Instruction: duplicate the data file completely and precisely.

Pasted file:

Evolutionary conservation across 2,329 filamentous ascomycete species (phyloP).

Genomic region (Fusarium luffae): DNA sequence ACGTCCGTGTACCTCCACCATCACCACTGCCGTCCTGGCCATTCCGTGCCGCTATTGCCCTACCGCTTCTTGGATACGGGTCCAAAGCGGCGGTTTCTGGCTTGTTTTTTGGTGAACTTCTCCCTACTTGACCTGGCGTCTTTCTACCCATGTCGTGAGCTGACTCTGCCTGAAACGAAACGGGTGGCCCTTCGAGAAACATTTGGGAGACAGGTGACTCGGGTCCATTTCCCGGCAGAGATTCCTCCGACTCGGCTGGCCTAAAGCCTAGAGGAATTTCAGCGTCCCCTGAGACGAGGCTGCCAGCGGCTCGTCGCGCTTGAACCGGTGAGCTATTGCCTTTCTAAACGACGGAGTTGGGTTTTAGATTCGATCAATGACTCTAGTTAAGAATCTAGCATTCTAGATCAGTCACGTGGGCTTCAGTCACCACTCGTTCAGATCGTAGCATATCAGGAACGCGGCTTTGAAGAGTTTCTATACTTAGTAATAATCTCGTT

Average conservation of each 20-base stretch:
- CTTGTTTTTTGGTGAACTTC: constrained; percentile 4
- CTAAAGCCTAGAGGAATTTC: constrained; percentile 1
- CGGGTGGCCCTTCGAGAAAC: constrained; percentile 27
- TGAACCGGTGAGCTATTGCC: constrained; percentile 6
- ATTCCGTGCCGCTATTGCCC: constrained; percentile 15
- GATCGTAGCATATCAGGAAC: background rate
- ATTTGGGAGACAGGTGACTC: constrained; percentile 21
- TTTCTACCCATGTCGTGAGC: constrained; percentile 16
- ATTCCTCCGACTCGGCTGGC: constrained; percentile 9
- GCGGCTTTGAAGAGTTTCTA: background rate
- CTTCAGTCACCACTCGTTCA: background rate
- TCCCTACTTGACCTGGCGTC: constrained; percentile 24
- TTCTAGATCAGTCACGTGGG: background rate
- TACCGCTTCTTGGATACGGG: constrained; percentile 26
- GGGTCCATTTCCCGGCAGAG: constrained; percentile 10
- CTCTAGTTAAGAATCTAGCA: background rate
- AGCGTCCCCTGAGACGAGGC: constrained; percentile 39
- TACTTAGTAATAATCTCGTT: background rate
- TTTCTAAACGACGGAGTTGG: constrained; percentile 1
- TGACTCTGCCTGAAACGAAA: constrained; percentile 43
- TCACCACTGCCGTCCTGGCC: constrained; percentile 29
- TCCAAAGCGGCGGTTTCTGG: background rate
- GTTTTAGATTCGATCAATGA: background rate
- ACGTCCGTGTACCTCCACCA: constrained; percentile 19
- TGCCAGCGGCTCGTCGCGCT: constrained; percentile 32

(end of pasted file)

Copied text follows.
Evolutionary conservation across 2,329 filamentous ascomycete species (phyloP).

Genomic region (Fusarium luffae): DNA sequence ACGTCCGTGTACCTCCACCATCACCACTGCCGTCCTGGCCATTCCGTGCCGCTATTGCCCTACCGCTTCTTGGATACGGGTCCAAAGCGGCGGTTTCTGGCTTGTTTTTTGGTGAACTTCTCCCTACTTGACCTGGCGTCTTTCTACCCATGTCGTGAGCTGACTCTGCCTGAAACGAAACGGGTGGCCCTTCGAGAAACATTTGGGAGACAGGTGACTCGGGTCCATTTCCCGGCAGAGATTCCTCCGACTCGGCTGGCCTAAAGCCTAGAGGAATTTCAGCGTCCCCTGAGACGAGGCTGCCAGCGGCTCGTCGCGCTTGAACCGGTGAGCTATTGCCTTTCTAAACGACGGAGTTGGGTTTTAGATTCGATCAATGACTCTAGTTAAGAATCTAGCATTCTAGATCAGTCACGTGGGCTTCAGTCACCACTCGTTCAGATCGTAGCATATCAGGAACGCGGCTTTGAAGAGTTTCTATACTTAGTAATAATCTCGTT

Average conservation of each 20-base stretch:
- CTTGTTTTTTGGTGAACTTC: constrained; percentile 4
- CTAAAGCCTAGAGGAATTTC: constrained; percentile 1
- CGGGTGGCCCTTCGAGAAAC: constrained; percentile 27
- TGAACCGGTGAGCTATTGCC: constrained; percentile 6
- ATTCCGTGCCGCTATTGCCC: constrained; percentile 15
- GATCGTAGCATATCAGGAAC: background rate
- ATTTGGGAGACAGGTGACTC: constrained; percentile 21
- TTTCTACCCATGTCGTGAGC: constrained; percentile 16
- ATTCCTCCGACTCGGCTGGC: constrained; percentile 9
- GCGGCTTTGAAGAGTTTCTA: background rate
- CTTCAGTCACCACTCGTTCA: background rate
- TCCCTACTTGACCTGGCGTC: constrained; percentile 24
- TTCTAGATCAGTCACGTGGG: background rate
- TACCGCTTCTTGGATACGGG: constrained; percentile 26
- GGGTCCATTTCCCGGCAGAG: constrained; percentile 10
- CTCTAGTTAAGAATCTAGCA: background rate
- AGCGTCCCCTGAGACGAGGC: constrained; percentile 39
- TACTTAGTAATAATCTCGTT: background rate
- TTTCTAAACGACGGAGTTGG: constrained; percentile 1
- TGACTCTGCCTGAAACGAAA: constrained; percentile 43
- TCACCACTGCCGTCCTGGCC: constrained; percentile 29
- TCCAAAGCGGCGGTTTCTGG: background rate
- GTTTTAGATTCGATCAATGA: background rate
- ACGTCCGTGTACCTCCACCA: constrained; percentile 19
- TGCCAGCGGCTCGTCGCGCT: constrained; percentile 32